Here's a short guide to organic lawn care products which will help keep your organic lawn in tip top shape.
Picture: A large beautiful lawn takes a lot of work!
It would be nice to think you can leave your lawn to its own devices and let nature take its course. But a lawn is a relatively artificial environment which needs cultivation and care for best results. Lawns need to have their fertility levels replenished, especially if you are aiming to have an attractive green lawn which is a pleasure to see - and sit upon!
Dry conditions, very wet conditions, icy winters and wear and tear from foot traffic will all take their toll.
You can keep your lawn in fine fettle by by adding natural home made fertilisers such as comfrey tea or composted kitchen waste.
Or you can opt for commercial solutions to lawn care - or use a combination of the two.
Here are a few commercial organic lawn care products which will help you keep the upper hand.
A specialised organic lawn care product such as Nature's Turf 8-1-9 fertiliser is worth applying if your lawn is struggling.
A fifty pound bag will treat a lawn area up to 16,000 sq feet, depending upon the rate of application. It helps restore biological activity so it's best used in the spring. It's low in phosphorus which means that it will not encourage weed growth in your lawn.
There are also special lawn fertilisers for autumn use. Try Natural Gardening's Autumn Lawn fertiliser which is designed to help stimulate root growth. It contains rapeseed and prairie meal, kelp meal, lignite, rock phosphate and mined sulphate of potash. These are all natural and organic products and suitable for use by vegetarians, too. From the Natural Gardening website:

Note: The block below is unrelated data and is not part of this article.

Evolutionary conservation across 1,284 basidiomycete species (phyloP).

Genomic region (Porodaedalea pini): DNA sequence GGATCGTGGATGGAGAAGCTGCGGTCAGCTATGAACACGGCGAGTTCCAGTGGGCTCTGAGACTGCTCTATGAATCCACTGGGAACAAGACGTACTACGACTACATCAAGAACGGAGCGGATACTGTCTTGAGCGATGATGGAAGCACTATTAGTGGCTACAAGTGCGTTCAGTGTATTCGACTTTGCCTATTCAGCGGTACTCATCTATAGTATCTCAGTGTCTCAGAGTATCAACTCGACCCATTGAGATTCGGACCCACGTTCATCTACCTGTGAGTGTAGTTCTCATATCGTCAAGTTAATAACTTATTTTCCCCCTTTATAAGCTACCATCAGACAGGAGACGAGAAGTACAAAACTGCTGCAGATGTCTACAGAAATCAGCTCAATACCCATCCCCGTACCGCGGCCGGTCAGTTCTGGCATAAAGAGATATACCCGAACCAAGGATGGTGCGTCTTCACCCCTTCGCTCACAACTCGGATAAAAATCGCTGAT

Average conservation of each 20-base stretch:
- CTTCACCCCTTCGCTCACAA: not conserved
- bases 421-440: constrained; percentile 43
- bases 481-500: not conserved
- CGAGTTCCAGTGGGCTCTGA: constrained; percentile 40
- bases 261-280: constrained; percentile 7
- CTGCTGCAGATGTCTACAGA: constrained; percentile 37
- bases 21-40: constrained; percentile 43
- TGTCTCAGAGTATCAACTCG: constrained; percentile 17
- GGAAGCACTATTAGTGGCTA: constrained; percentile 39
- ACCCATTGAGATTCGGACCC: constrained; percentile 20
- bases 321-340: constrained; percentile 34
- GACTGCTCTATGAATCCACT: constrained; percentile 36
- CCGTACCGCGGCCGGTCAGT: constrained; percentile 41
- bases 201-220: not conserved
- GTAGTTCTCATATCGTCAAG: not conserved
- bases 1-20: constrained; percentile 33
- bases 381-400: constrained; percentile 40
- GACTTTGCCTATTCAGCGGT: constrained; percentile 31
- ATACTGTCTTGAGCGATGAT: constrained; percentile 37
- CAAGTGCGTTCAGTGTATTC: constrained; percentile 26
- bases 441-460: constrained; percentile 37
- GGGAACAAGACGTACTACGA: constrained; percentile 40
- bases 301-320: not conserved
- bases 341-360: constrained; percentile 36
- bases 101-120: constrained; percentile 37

"The ingredient lists of many commercially available products read like the contents of a slaughterhouse: - blood meal, meat and bone meal, feather meal, fish meal, hoof and horn meal and various animal manures. The increasing concerns associated with some of these materials e.g. BSE, Foot and Mouth, Salmonella and E.coli infections has lead Thomas & Fontaine Ltd to develop the Natural Gardening range of organic fertilisers based upon plant materials."
Whatever product you choose, with care and persistence you can create a beautiful lawn using just organic techniques. Read on below for details on how to use seaweed extract.
Seaweed extract is a valuable tonic which can benefit your lawn.
Seaweed is very rich in micro-nutrients and trace elements. The alginic acid found in seaweed also helps conserve moisture in the soil - a useful fact, given that some many of us are struggling with watering bans and drier summers. It also helps with crumb structure of the soil.
Seaweed extracts can temporarily deplete the nitrogen in the soil - this is because the seaweed takes up available nitrogen in the process of breakdown. However, in the long term there is a net gain in nitrogen. The moral of this tale is: don't add seaweed extract the week before your lawn plays host to a wedding party and expect it to be looking its best! Seaweed can take as much as 15 weeks to create noticeable benefits for your lawn.